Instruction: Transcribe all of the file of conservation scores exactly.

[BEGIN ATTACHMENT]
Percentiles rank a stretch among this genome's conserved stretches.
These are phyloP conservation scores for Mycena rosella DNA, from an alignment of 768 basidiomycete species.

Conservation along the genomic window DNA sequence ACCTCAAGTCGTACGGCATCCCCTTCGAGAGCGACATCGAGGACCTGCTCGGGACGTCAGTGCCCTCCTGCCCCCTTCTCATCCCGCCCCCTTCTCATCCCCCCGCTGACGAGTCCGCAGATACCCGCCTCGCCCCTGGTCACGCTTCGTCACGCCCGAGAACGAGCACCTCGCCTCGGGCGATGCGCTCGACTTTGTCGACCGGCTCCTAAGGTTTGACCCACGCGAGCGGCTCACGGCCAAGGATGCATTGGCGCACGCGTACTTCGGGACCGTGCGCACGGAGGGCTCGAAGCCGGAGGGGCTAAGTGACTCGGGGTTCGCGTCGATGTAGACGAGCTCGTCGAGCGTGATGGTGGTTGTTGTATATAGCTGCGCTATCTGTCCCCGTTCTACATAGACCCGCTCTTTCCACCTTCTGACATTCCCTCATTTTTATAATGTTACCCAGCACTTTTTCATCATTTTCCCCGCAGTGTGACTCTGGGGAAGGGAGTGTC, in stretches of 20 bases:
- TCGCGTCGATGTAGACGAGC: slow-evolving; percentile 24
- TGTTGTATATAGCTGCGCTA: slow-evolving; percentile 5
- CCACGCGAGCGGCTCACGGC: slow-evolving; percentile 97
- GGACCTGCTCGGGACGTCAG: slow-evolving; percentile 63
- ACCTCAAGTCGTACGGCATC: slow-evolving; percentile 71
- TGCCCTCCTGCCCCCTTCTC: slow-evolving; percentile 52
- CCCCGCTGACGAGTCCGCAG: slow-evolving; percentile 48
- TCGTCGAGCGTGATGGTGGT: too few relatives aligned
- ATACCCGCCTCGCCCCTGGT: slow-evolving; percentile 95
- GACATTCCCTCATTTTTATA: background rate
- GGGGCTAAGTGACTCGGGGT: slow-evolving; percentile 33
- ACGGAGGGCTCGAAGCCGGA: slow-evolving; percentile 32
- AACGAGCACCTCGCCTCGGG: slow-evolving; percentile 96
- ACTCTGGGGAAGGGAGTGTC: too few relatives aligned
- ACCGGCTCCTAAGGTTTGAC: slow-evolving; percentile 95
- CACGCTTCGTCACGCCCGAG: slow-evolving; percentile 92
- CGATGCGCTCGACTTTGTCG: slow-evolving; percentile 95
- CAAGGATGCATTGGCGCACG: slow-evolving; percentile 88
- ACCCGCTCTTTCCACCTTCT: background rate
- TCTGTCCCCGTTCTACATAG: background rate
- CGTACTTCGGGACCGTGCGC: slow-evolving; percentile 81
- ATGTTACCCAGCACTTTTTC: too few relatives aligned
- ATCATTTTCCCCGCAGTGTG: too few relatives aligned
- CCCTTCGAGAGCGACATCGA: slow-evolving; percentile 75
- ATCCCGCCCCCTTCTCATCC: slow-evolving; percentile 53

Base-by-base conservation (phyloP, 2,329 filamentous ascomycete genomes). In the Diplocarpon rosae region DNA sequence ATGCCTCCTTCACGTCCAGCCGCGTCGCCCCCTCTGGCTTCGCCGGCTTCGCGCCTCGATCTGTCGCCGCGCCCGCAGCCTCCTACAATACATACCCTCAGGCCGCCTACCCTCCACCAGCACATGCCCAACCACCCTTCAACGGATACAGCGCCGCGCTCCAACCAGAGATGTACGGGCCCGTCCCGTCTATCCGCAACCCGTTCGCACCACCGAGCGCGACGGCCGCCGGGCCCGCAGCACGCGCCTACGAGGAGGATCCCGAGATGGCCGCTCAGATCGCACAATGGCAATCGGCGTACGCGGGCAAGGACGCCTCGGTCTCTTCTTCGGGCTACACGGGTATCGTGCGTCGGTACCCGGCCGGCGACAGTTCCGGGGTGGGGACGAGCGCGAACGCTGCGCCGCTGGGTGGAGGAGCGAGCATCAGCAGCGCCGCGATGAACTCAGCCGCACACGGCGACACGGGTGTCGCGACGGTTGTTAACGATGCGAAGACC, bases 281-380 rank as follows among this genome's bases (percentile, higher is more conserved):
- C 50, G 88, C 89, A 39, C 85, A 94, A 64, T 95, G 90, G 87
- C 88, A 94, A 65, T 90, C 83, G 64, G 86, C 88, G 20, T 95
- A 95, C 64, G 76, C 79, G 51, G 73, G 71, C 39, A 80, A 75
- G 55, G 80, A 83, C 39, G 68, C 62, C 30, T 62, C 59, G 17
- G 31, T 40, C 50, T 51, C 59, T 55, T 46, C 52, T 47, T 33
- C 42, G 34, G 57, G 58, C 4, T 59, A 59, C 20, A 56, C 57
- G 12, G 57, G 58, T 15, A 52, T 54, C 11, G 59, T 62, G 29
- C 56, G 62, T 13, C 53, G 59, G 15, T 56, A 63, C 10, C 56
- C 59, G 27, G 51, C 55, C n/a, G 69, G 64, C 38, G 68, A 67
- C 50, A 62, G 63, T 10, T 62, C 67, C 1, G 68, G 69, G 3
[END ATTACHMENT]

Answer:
Percentiles rank a stretch among this genome's conserved stretches.
These are phyloP conservation scores for Mycena rosella DNA, from an alignment of 768 basidiomycete species.

Conservation along the genomic window DNA sequence ACCTCAAGTCGTACGGCATCCCCTTCGAGAGCGACATCGAGGACCTGCTCGGGACGTCAGTGCCCTCCTGCCCCCTTCTCATCCCGCCCCCTTCTCATCCCCCCGCTGACGAGTCCGCAGATACCCGCCTCGCCCCTGGTCACGCTTCGTCACGCCCGAGAACGAGCACCTCGCCTCGGGCGATGCGCTCGACTTTGTCGACCGGCTCCTAAGGTTTGACCCACGCGAGCGGCTCACGGCCAAGGATGCATTGGCGCACGCGTACTTCGGGACCGTGCGCACGGAGGGCTCGAAGCCGGAGGGGCTAAGTGACTCGGGGTTCGCGTCGATGTAGACGAGCTCGTCGAGCGTGATGGTGGTTGTTGTATATAGCTGCGCTATCTGTCCCCGTTCTACATAGACCCGCTCTTTCCACCTTCTGACATTCCCTCATTTTTATAATGTTACCCAGCACTTTTTCATCATTTTCCCCGCAGTGTGACTCTGGGGAAGGGAGTGTC, in stretches of 20 bases:
- TCGCGTCGATGTAGACGAGC: slow-evolving; percentile 24
- TGTTGTATATAGCTGCGCTA: slow-evolving; percentile 5
- CCACGCGAGCGGCTCACGGC: slow-evolving; percentile 97
- GGACCTGCTCGGGACGTCAG: slow-evolving; percentile 63
- ACCTCAAGTCGTACGGCATC: slow-evolving; percentile 71
- TGCCCTCCTGCCCCCTTCTC: slow-evolving; percentile 52
- CCCCGCTGACGAGTCCGCAG: slow-evolving; percentile 48
- TCGTCGAGCGTGATGGTGGT: too few relatives aligned
- ATACCCGCCTCGCCCCTGGT: slow-evolving; percentile 95
- GACATTCCCTCATTTTTATA: background rate
- GGGGCTAAGTGACTCGGGGT: slow-evolving; percentile 33
- ACGGAGGGCTCGAAGCCGGA: slow-evolving; percentile 32
- AACGAGCACCTCGCCTCGGG: slow-evolving; percentile 96
- ACTCTGGGGAAGGGAGTGTC: too few relatives aligned
- ACCGGCTCCTAAGGTTTGAC: slow-evolving; percentile 95
- CACGCTTCGTCACGCCCGAG: slow-evolving; percentile 92
- CGATGCGCTCGACTTTGTCG: slow-evolving; percentile 95
- CAAGGATGCATTGGCGCACG: slow-evolving; percentile 88
- ACCCGCTCTTTCCACCTTCT: background rate
- TCTGTCCCCGTTCTACATAG: background rate
- CGTACTTCGGGACCGTGCGC: slow-evolving; percentile 81
- ATGTTACCCAGCACTTTTTC: too few relatives aligned
- ATCATTTTCCCCGCAGTGTG: too few relatives aligned
- CCCTTCGAGAGCGACATCGA: slow-evolving; percentile 75
- ATCCCGCCCCCTTCTCATCC: slow-evolving; percentile 53

Base-by-base conservation (phyloP, 2,329 filamentous ascomycete genomes). In the Diplocarpon rosae region DNA sequence ATGCCTCCTTCACGTCCAGCCGCGTCGCCCCCTCTGGCTTCGCCGGCTTCGCGCCTCGATCTGTCGCCGCGCCCGCAGCCTCCTACAATACATACCCTCAGGCCGCCTACCCTCCACCAGCACATGCCCAACCACCCTTCAACGGATACAGCGCCGCGCTCCAACCAGAGATGTACGGGCCCGTCCCGTCTATCCGCAACCCGTTCGCACCACCGAGCGCGACGGCCGCCGGGCCCGCAGCACGCGCCTACGAGGAGGATCCCGAGATGGCCGCTCAGATCGCACAATGGCAATCGGCGTACGCGGGCAAGGACGCCTCGGTCTCTTCTTCGGGCTACACGGGTATCGTGCGTCGGTACCCGGCCGGCGACAGTTCCGGGGTGGGGACGAGCGCGAACGCTGCGCCGCTGGGTGGAGGAGCGAGCATCAGCAGCGCCGCGATGAACTCAGCCGCACACGGCGACACGGGTGTCGCGACGGTTGTTAACGATGCGAAGACC, bases 281-380 rank as follows among this genome's bases (percentile, higher is more conserved):
- C 50, G 88, C 89, A 39, C 85, A 94, A 64, T 95, G 90, G 87
- C 88, A 94, A 65, T 90, C 83, G 64, G 86, C 88, G 20, T 95
- A 95, C 64, G 76, C 79, G 51, G 73, G 71, C 39, A 80, A 75
- G 55, G 80, A 83, C 39, G 68, C 62, C 30, T 62, C 59, G 17
- G 31, T 40, C 50, T 51, C 59, T 55, T 46, C 52, T 47, T 33
- C 42, G 34, G 57, G 58, C 4, T 59, A 59, C 20, A 56, C 57
- G 12, G 57, G 58, T 15, A 52, T 54, C 11, G 59, T 62, G 29
- C 56, G 62, T 13, C 53, G 59, G 15, T 56, A 63, C 10, C 56
- C 59, G 27, G 51, C 55, C n/a, G 69, G 64, C 38, G 68, A 67
- C 50, A 62, G 63, T 10, T 62, C 67, C 1, G 68, G 69, G 3